There are plenty of world records that would be relatively easy to beat. Guinness will certify you a global champ if you can eat more than 25 marshmallows in a minute, assemble a Mr. Potato Head blindfolded in less than 16 seconds, or stack 32 coins in 30 seconds. Seriously. But kill a world-record whitetail? Of the millions of bucks shot by hunters each fall, only a handful qualify for the Boone and Crockett record book. And only the tiniest fraction of those deer have a shot at being a world record—and most come up short. So just how high is the bar set? Check out these amazing bucks that came oh-so-close to breaking a world record, but, for one reason or another, fell short.

1. Hole in the Horn Buck

World Record Deer
The 45-pointer scored 192 inches.Courtesy Antlers by Klaus

Found by a railroad crew in Portage County, Ohio, in the fall of 1940, the 45-point whitetail has an amazing 192 inches of abnormal points. Apparently killed by a passing train, the whopper non-typical had lodged an antler beneath a nearby security fence, punching a hole in one of its drop tines. The monstrous buck would have easily claimed world-record status, but it wasn't scored for more than four decades. In 1986 a panel awarded the amazing Hole in the Horn a net Boone and Crockett mark of 328²/₈ inches, just 5 inches shy of another huge non-typical buck found dead in Missouri, in 1981—the current world record, with a score of 333⅞ inches, officially entered in 1983.

2. The Sal Ahrens Buck

Trophy bucks
One more reason not to alter a whitetail rack...Courtesy Antlers by Klaus

Minnesota farmer Sal Ahrens shot this whopping typical in 1956 while hunting family land. Nearly three decades passed before the buck was finally scored, and the massive (7-inch bases!) buck grossed more than 230 inches and netted 212 inches—a score that would have blown the Jordan Buck—the B&C typical record—out of the water by nearly 6 inches. But then a taxidermist produced photos of the buck sporting several short abnormal points that obviously had been removed. Since B&C doesn't accept altered racks, the buck was disqualified.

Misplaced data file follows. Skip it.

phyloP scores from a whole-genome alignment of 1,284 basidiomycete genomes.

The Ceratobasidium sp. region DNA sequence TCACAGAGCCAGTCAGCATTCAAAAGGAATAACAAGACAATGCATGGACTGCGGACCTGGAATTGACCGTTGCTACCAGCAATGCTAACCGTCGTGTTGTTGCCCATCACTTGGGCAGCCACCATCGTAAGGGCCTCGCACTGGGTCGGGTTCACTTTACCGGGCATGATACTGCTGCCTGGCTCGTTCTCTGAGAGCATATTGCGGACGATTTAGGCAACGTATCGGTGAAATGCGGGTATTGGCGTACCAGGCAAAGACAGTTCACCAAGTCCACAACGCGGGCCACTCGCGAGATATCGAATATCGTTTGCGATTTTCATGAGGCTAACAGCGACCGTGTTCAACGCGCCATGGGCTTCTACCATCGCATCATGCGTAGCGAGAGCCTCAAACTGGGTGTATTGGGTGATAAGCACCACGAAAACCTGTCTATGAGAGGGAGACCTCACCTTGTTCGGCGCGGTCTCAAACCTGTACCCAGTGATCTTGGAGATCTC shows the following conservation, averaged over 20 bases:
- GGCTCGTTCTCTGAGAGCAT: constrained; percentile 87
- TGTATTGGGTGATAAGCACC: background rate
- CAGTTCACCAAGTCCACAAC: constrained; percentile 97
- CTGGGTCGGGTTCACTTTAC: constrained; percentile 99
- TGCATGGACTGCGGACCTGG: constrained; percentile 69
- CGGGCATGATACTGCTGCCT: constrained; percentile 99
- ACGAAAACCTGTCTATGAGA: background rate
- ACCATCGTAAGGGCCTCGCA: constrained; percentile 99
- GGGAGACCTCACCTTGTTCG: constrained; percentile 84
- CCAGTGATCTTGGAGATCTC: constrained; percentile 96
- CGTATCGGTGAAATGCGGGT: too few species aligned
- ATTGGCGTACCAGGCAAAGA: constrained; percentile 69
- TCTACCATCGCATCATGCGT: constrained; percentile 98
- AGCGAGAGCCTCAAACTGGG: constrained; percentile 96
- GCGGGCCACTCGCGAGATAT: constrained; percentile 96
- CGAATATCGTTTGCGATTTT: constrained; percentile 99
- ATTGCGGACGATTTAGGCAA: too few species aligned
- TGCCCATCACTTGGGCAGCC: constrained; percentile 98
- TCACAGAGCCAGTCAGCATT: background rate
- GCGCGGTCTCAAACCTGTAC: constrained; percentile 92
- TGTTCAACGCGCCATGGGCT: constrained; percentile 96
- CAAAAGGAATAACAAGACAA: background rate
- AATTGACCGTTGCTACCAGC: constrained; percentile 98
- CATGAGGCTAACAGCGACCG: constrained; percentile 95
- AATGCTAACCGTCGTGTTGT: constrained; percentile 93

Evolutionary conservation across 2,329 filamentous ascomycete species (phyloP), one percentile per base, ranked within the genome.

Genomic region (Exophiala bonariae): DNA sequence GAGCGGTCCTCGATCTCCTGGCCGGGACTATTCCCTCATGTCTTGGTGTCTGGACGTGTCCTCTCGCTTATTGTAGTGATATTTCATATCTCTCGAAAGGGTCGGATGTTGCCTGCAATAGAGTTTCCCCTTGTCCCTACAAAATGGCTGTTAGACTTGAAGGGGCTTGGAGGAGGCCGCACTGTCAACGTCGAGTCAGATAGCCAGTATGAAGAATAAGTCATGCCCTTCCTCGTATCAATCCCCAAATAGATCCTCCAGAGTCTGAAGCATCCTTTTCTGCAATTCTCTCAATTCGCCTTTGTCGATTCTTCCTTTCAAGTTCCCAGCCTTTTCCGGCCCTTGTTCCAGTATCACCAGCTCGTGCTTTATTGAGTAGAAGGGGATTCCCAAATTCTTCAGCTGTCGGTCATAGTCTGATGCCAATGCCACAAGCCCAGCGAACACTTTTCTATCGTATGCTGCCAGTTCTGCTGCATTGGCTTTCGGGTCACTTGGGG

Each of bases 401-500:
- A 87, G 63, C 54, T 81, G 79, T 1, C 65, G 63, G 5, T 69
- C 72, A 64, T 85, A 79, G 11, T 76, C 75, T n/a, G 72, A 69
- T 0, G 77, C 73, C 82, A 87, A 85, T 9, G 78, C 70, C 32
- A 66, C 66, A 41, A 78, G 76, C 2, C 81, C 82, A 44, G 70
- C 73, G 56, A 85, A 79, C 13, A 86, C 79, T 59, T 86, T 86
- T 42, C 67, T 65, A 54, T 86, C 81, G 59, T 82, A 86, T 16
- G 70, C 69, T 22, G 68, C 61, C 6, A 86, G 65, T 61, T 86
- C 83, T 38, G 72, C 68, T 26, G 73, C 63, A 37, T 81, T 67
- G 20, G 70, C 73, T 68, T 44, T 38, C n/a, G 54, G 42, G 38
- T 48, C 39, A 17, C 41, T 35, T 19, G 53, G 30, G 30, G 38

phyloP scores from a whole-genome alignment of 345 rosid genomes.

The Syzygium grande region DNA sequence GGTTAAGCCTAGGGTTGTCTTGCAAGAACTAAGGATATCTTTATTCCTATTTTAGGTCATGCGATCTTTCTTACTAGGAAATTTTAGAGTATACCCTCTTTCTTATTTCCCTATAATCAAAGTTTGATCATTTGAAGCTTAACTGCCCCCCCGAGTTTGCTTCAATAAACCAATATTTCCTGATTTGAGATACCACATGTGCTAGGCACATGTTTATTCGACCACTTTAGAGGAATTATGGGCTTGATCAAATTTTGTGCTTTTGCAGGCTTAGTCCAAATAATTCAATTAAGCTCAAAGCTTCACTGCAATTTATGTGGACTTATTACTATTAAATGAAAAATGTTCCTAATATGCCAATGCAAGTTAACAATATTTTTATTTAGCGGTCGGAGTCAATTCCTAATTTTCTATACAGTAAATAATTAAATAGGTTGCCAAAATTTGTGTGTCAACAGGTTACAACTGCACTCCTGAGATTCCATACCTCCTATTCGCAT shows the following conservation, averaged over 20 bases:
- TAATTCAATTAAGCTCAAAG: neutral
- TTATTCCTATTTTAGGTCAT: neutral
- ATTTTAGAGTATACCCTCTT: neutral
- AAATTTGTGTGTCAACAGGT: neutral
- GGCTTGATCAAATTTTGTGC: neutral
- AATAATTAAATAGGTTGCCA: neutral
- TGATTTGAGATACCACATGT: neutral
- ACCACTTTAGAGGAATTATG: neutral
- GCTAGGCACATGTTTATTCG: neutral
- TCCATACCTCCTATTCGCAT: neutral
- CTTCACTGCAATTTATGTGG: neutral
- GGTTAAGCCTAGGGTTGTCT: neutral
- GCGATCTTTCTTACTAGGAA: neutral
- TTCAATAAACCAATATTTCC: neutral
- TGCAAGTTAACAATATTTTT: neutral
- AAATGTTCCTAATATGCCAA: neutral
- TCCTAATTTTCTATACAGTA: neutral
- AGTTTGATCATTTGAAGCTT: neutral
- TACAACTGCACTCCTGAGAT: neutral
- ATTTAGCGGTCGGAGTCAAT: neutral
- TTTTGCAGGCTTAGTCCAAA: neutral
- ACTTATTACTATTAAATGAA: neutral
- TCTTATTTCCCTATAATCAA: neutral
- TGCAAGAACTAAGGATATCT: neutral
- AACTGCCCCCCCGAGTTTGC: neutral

3. The Ivan Mascher Buck

Ivan Mascher buck
There is no available photo of the Ivan Mascher buck.F&S

Nebraskan Ivan Mascher was hunting with his recurve in late November 1961, when a 19-point whitetail walked within range. Mascher made a perfect shot, the buck piled up quickly, and 60 days later, Pope and Young measurers determined the 198⅝-incher to be the largest non-typical killed by a bowhunter. But P&Y only certifies world records every two years, and before Mascher could claim the title, another Nebraska bowhunter—Del Austin—shot an even bigger deer. Austin’s 279⅞-inch buck, killed on a bowhunt in 1962, grabbed the top spot, where it would remain for 38 years.

4. The Larry Gibson Buck